You have to use common sense. The player whose ball is closest to the flag, who will be the last to play, should be the first to help the player who lost the ball. While players that are further away from the flag should play their shots FIRST and then join in the search for the ball. Then players who are closer to the hole should take their shot. In this way, slow play should not occur because of the loss of a ball.

Farthest from the hole

Normally there is no reason that players should need to play out of turn to avoid slow play. The player who is farthest from the hole should be ready to play the first. However there are some exceptions that are common sense:

• In a group of four players in which one or two players are walking and others are in a buggy, the player(s) in the buggy could play first if they reach their ball before others and are ready to play.

• When a player takes a shot but is still farthest from the hole, other players could play their shot before that player if they are ready. For example: if a player hits a tree or other obstacle and their ball is still farthest from the hole, a player closer to the hole could play first to speed up the game.

• If a player's ball is off the green in a bunker and is farthest away the other players may not wait for that player if they have to walk around the green to make their next stroke. The game would continue until the player furthest away is ready to take their shot. In fact nothing is more disconcerting than three players on the green, watching and waiting as the fourth player cleans sand off their line, addresses their ball, checks their line of putt and then eventually putts.

Entering and leaving the greens

 How many times have we seen people leaving their clubs or bags in front of the green?

When players only have to collect their clubs or bags they must ALWAYS, I repeat ALWAYS, leave the clubs/bags on the side of the green nearest the next TEE. If the shot is from off the green, the player must first move their clubs to an appropriate place closest to the next tee and then take their shot. Nothing is more annoying than watching a player walking down to the front of the green to retrieve their clubs after everyone has putted out.

DO NOT STOP near the green talking and marking scorecards. After your group has putted out go to the next tee so the next group behind you can play.

Fast play on the greens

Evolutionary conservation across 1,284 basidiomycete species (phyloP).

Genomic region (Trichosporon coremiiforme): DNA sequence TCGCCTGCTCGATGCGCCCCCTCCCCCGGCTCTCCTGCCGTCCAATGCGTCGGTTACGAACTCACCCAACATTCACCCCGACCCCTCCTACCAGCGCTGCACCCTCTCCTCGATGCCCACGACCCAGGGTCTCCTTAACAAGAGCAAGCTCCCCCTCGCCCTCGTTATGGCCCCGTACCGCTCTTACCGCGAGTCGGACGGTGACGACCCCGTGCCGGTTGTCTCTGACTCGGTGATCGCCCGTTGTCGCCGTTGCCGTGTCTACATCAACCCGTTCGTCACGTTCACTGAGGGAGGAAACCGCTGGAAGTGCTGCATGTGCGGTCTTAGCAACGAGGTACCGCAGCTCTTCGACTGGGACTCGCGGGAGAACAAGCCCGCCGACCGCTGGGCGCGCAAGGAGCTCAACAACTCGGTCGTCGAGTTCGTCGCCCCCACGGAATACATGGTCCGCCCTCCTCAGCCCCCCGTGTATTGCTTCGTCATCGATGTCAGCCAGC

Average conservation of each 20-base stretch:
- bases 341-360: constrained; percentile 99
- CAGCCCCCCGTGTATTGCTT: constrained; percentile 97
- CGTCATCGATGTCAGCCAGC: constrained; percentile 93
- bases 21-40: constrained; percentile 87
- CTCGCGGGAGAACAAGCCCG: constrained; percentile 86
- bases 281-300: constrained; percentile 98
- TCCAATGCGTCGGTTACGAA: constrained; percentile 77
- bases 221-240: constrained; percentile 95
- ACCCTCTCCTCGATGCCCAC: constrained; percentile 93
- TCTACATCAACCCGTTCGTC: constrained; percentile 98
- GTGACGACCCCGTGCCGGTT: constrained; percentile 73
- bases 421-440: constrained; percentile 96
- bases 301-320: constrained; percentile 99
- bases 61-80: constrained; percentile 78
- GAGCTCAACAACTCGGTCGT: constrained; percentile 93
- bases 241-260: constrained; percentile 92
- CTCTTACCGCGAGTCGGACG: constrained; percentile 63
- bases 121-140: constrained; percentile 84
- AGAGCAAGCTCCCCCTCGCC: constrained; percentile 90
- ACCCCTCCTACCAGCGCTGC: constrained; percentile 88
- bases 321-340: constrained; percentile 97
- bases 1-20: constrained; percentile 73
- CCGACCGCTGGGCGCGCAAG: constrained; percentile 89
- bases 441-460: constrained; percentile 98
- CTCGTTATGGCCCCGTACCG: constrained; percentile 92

People copying professional players on the green has produced more slow game than any other cause. You can often watch the players waiting until it is their turn to play, then walk around the green as if it was the winning putt in the "Master's". PREPARATION on the green means GETTING yourself ready for your shot BEFORE it is your turn play. Players should read their line of putt WHILE other players are putting to be ready to play when it is their turn.

Overcoming slow play means continuously being ready to putt if the ball is not in the line of another player. Also not taking too much time examining the putt.

If someone misses a putt by thirty or forty centimetres, for example, and is very close to the hole they should putt out instead of marking the ball and wait another turn. Except if it is a difficult putt and requires additional time to examine it carefully. In this case, mark the ball and assess your line of putt while another player putts. When it is your turn walk to your ball marker, place the ball and make the putt on your chosen line.

While there are no official rules covering the time it takes to make a putt, a widely used estimate is to allow 20 seconds to take your turn. This means, take the "stance" and putting in 20 seconds. Obviously, this can only be done if the line is examined while another player is taking their putt.

When it is your turn to putt you should take you time and not rush.

Avoiding slow play DOES NOT MEAN rushing. If your have prepared in advance for your putt you can take your time and still avoid slow play.


"Avoid Slow Play" means being prepared to play, not playing when you are not prepared.
Here are some simple reminders:

1. Walk to the ball as quickly as possible, so you can choose the club to use and think what shot to play in advance. Not when it's your turn.

2. When sharing a buggy, drop off your playing partner first. Let him choose the clubs he wants and then head off to your own ball so you are ready to play.

3. In case of lost ball, play your own shot first and then assist in the search.

4. Walk down the sides of the fairway to reach the ball and then APPROACH it if it is in the middle. NEVER play in a “convoy” with all players moving to each ball in turn.

5. On the green, choose your line of putt BEFORE it is your turn to play and putt immediately instead of marking it if nobody is in the line of play.